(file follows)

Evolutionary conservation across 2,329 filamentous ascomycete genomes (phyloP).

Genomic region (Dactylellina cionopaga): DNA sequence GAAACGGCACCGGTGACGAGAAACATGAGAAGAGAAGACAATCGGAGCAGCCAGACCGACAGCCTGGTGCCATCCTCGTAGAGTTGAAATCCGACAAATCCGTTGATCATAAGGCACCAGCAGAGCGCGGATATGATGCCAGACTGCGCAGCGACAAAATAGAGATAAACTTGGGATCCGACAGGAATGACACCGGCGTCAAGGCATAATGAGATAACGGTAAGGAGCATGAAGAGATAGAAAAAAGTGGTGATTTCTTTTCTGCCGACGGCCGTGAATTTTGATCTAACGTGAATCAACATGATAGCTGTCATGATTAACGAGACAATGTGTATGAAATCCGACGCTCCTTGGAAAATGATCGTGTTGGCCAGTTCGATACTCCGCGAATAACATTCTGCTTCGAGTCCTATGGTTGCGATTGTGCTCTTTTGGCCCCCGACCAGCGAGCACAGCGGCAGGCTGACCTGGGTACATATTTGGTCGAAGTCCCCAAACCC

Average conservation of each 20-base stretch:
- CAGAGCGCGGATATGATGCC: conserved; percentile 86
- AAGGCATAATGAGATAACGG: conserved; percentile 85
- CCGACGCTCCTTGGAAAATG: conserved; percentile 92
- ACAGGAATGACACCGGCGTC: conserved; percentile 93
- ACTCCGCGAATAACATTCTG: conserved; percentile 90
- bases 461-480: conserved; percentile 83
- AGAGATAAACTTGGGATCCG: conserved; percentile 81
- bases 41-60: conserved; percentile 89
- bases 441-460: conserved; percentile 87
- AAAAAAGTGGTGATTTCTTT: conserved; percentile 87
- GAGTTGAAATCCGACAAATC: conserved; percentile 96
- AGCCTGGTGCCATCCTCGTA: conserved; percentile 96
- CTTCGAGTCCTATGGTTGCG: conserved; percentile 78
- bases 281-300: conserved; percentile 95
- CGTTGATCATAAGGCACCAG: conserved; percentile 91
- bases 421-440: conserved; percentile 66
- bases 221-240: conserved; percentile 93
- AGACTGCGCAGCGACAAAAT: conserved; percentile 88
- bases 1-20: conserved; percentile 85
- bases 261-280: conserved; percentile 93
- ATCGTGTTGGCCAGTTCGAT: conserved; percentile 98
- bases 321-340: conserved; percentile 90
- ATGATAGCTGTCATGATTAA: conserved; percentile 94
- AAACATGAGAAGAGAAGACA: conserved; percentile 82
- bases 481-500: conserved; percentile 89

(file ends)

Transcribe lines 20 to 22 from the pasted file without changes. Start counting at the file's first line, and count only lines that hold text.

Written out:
- bases 221-240: conserved; percentile 93
- AGACTGCGCAGCGACAAAAT: conserved; percentile 88
- bases 1-20: conserved; percentile 85